This is a common criticism of the modern secular society. Here, for example, is Bishop Michael Nazir Ali,

There are certain basic values to identify in British life which come from a Christian vision. For instance, the dignity of all humans beings is clearly drawn from the Biblical idea that humans beings are made in God’s image. Or it might be the question of equality, or it might be liberty, freedom of expression. All these things are under threat… Unless people know what the springs are that feed our values, the whole thing will dry up…. We may already be living on past capital, where we have some sense of values but don’t know why we have them.

Indeed, Trigg argues that, once this religious foundation is lost, there is a real risk that a society will slide into totalitarianism. It is only if there is a recognition by a state that there is something higher than it – something that can provide a check on its excesses – that the natural tendency of states to drift towards totalitarianism is kept under control.

[M]any would want to see more overt recognition by the State of the authority of God, because only this, it seems, may provide a limitation on the powers of human institutions. (p12)

[O]nce a State repudiates any religious foundation for itself, it recognizes no check on its powers beyond those it is prepared to recognize.(p 125).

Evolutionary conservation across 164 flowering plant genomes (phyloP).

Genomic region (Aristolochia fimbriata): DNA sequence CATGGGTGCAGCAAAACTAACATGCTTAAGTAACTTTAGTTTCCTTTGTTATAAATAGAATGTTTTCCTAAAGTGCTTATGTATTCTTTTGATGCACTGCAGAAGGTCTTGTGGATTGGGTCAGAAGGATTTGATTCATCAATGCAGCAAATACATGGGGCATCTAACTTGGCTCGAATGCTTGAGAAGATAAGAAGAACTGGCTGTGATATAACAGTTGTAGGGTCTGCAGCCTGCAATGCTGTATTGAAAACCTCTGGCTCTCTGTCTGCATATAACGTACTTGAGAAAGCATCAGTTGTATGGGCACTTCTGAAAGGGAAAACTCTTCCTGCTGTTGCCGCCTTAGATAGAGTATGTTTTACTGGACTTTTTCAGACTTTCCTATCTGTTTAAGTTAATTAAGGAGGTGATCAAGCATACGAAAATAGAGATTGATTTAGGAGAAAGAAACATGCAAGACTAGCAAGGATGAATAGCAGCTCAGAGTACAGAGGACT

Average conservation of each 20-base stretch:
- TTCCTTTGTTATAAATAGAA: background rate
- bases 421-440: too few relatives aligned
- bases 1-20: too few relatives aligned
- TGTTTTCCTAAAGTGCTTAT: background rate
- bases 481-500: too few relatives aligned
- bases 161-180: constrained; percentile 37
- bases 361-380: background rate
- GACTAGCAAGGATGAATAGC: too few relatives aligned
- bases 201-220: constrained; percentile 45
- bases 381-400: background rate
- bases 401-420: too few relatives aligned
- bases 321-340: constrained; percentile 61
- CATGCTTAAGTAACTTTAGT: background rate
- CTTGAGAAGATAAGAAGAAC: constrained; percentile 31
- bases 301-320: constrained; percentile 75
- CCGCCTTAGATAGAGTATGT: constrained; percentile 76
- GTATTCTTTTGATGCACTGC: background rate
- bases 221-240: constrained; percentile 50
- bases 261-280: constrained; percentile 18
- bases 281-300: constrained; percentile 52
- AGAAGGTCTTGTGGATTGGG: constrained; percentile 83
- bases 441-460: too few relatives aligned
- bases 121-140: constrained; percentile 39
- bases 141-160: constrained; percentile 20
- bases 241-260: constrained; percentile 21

So Trigg justifies for allying Western States with Christian churches on the grounds that only this provides a necessary brake on the tendency of such states to drift towards totalitarianism. The justification is ingenious. But does it hold water?

I don’t believe so. First of all, it is by no means obvious that Trigg’s recommendation is supported by the historical evidence. Just over one of my lifetimes ago, much of Europe was overrun by a totalitarian state. How did the Christian churches respond to this growing menace? In many places, church leaders welcomed the arrival of the Nazis. True, there was the occasional protest against the increasingly brutal and violent treatment of Jews. For example, in1936, the Catholic Primate of Poland issued a letter opposing violence against Jews. Here’s an extract:

It is a fact that the Jews are fighting against the Catholic Church, persisting in free-thinking, and are the vanguard of godlessness, Bolshevism and subversion. It is a fact that the Jewish influence on morality is pernicious and that their publishing houses disseminate pornography. It is a fact that Jews deceive, levy interest, and are pimps. It is a fact that the religious and ethical influence of the Jewish young people on Polish young people is a negative one.{REF}

This letter, written by the most senior Catholic in Poland, was read from the pulpit of every Polish Catholic Church in 1936. Even while opposing violence against Jews, the letter nevertheless illustrates the sort of contempt in which Jews were held by many Catholics across Europe prior to the Holocaust. The Christian churches very much contributed to the perception that the Jews were a “problem”.